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Gabor Lukacs, shown in January 2013, has won another round in his fight for airline passenger rights. (Staff)
Halifax mathematician Gabor Lukacs can add another win in his fight for air passenger fairness.
“I’m very, very happy,” Lukacs said in an interview Wednesday.
“It’s an important step to getting all Canadian airlines to operate ethically.”
The Canadian Transportation Agency, upholding a complaint from Lukacs, has ordered Porter Airlines Inc. to pay compensation to passengers bumped from its domestic flights.
The agency, which regulates Canada’s airline industry, found Porter’s current policy, which has no requirement to compensate bumped passengers or rebook them on flights on other airlines, to be “unreasonable.”
The regulator has ordered the Toronto-based airline to revise its policy by July 8.
Porter will also have to provide bumped passengers with free flights back to their point of origin, if they choose.
The decision also ends the airline’s practice of providing bumped passengers with a $500 voucher for future travel as a goodwill gesture.
“Passengers who pay cash for their tickets must be compensated in cash if they are bumped,” said Lukacs.
Porter spokesman Brad Cicero said the transportation agency ruling was in line with company expectations.
“Following the CTA’s previous approval of our compensation for involuntary denied boarding on international flights, the same policy updates were planned for domestic flights,” he said in an email Wednesday.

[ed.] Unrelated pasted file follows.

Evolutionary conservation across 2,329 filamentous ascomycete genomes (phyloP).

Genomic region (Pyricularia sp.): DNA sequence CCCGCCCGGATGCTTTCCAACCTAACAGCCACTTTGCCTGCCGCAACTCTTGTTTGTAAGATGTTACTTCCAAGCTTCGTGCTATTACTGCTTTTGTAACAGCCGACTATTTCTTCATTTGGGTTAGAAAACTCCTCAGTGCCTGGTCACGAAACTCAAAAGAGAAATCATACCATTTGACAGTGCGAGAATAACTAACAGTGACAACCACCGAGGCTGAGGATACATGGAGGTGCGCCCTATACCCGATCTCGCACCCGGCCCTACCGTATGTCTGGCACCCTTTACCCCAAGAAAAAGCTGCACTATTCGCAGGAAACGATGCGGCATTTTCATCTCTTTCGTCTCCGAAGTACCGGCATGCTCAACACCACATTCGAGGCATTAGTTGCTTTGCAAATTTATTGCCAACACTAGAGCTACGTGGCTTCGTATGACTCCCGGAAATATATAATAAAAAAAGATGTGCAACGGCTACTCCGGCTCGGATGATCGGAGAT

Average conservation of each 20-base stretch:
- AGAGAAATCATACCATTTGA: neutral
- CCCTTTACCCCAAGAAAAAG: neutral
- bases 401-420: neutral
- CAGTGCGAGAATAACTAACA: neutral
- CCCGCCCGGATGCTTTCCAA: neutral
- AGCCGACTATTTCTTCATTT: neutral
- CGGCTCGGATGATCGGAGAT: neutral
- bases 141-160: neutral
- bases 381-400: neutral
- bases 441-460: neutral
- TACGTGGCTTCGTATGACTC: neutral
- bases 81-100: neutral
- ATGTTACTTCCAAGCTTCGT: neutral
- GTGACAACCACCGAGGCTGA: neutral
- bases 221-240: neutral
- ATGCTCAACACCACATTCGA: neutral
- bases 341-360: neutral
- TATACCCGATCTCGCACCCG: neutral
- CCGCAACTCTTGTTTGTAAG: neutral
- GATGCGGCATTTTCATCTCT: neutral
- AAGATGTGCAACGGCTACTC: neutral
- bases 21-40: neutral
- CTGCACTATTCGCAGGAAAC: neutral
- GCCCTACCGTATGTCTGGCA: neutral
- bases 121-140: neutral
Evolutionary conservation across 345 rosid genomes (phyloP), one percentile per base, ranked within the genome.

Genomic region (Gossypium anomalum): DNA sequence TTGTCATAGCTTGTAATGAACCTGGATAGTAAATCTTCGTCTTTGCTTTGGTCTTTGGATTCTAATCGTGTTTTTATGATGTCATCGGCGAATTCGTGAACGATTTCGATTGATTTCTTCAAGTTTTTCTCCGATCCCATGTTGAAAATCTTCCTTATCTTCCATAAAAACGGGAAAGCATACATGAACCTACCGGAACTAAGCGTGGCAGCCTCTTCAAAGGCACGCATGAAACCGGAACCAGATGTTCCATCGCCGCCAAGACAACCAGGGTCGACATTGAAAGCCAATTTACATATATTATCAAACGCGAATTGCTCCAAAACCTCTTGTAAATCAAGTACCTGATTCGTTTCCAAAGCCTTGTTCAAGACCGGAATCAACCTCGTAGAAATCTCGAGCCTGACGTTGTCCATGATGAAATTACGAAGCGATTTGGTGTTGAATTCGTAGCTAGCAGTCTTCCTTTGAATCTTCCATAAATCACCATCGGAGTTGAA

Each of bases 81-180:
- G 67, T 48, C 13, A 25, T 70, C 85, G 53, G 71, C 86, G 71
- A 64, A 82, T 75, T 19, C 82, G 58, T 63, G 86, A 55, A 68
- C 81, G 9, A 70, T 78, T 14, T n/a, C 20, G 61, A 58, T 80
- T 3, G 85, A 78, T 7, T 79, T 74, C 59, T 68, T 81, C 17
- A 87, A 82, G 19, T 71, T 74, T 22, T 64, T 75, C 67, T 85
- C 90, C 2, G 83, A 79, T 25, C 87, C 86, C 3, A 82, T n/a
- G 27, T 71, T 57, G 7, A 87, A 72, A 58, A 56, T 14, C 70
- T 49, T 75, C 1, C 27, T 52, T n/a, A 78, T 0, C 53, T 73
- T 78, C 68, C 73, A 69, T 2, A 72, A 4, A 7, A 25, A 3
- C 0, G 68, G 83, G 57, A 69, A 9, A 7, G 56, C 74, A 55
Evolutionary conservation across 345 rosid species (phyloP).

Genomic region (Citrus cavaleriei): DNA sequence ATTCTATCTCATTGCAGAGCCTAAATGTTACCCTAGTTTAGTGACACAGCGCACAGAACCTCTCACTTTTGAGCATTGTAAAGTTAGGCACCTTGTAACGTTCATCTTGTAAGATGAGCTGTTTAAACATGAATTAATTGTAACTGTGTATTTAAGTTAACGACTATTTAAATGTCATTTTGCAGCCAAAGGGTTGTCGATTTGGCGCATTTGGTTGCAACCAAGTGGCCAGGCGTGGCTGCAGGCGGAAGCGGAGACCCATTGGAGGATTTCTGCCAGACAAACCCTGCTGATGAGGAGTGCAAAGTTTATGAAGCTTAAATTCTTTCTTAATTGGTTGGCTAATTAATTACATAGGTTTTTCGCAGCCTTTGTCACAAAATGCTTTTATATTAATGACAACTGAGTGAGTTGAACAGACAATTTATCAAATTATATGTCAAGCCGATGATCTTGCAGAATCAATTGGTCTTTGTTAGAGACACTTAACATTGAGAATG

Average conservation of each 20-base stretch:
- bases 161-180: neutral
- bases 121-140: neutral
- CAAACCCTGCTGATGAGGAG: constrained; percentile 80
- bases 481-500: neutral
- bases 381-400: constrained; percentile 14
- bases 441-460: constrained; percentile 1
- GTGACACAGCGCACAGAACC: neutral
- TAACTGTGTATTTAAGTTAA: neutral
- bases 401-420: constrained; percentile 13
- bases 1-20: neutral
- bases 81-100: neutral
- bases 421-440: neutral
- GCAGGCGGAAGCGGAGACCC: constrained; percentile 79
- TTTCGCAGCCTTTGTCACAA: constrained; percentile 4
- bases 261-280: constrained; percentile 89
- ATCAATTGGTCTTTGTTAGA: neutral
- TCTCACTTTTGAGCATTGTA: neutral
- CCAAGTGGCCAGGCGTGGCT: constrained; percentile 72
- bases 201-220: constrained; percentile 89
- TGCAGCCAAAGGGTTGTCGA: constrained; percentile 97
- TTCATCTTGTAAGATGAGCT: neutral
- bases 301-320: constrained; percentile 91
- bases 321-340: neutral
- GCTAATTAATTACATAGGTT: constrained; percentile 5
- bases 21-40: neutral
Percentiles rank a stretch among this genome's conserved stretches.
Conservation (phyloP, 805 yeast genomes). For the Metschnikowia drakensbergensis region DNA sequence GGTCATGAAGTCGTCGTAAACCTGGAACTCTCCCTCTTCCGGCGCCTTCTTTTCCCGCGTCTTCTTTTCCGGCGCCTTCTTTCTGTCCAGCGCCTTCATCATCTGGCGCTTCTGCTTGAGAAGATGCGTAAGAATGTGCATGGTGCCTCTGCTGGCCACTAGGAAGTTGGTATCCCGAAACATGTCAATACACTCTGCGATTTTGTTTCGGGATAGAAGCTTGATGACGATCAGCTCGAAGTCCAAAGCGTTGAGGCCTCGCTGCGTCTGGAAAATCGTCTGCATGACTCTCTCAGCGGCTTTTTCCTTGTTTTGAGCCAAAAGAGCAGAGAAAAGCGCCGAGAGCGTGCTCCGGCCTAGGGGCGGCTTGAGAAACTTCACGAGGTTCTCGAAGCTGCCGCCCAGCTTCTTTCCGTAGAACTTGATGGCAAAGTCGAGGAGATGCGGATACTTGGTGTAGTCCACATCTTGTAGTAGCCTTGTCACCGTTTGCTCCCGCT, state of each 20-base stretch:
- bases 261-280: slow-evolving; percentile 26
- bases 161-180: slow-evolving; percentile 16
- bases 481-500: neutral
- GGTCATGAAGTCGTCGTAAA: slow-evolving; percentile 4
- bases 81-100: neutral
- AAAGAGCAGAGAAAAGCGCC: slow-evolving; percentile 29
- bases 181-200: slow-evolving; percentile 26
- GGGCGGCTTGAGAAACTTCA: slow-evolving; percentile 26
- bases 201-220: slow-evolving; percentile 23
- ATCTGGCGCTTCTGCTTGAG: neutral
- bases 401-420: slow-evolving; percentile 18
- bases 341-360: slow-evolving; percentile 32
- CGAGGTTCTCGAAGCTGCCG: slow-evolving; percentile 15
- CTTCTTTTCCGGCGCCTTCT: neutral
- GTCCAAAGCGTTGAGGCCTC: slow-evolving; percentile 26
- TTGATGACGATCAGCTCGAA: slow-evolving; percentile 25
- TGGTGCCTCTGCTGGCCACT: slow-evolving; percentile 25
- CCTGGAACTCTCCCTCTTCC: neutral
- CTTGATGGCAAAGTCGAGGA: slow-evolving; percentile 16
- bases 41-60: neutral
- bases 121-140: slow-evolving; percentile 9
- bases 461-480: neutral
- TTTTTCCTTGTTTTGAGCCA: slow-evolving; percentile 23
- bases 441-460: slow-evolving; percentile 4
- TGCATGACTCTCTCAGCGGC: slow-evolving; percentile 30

“When our existing domestic rules were formally challenged before the CTA, this was put on hold to ensure any changes also followed the CTA’s direction.
“Now that the CTA has approved the same principles for domestic flights, we can move ahead with these procedures.”
In February, the agency, acting on a Lukacs complaint, ordered Porter to compensate bumped passengers travelling from Canada to the United States.
That decision followed a 2013 agency ruling, based on another Lukacs complaint, ordering Air Canada to pay $200 to $800, depending on the length of delay, to passengers bumped on its domestic flights.
Lukacs, who would like to see an air passenger bill of rights, said domestic air carriers don’t have to file tariffs — the terms and conditions of contracts with passengers — with the Canadian Transportation Agency, as is required for international air carriers.
He said that means any complaints about domestic tariffs, such as bumping policies, must come from individuals like him.
“It’s ridiculous. There’s a serious problem with how the CTA operates.”
Agency spokeswoman Martine Maltais said the regulator is governed by the Canada Transportation Act.
“The agency has the authority to address the terms and conditions of carriage for domestic traffic on complaint and for international traffic on complaint and its own motion,” she said in an email Wednesday.
Maltais said Porter’s denied-boarding compensation for domestic flights will be similar to the compensation it was ordered to pay in February for bumping on international flights — 200 per cent of a fare, to a maximum of US$650, for a delay of one to four hours and 400 per cent of a fare, to a maximum of US$1,300, for a delay of more than four hours.
Source: Herald Business, July 2, 2014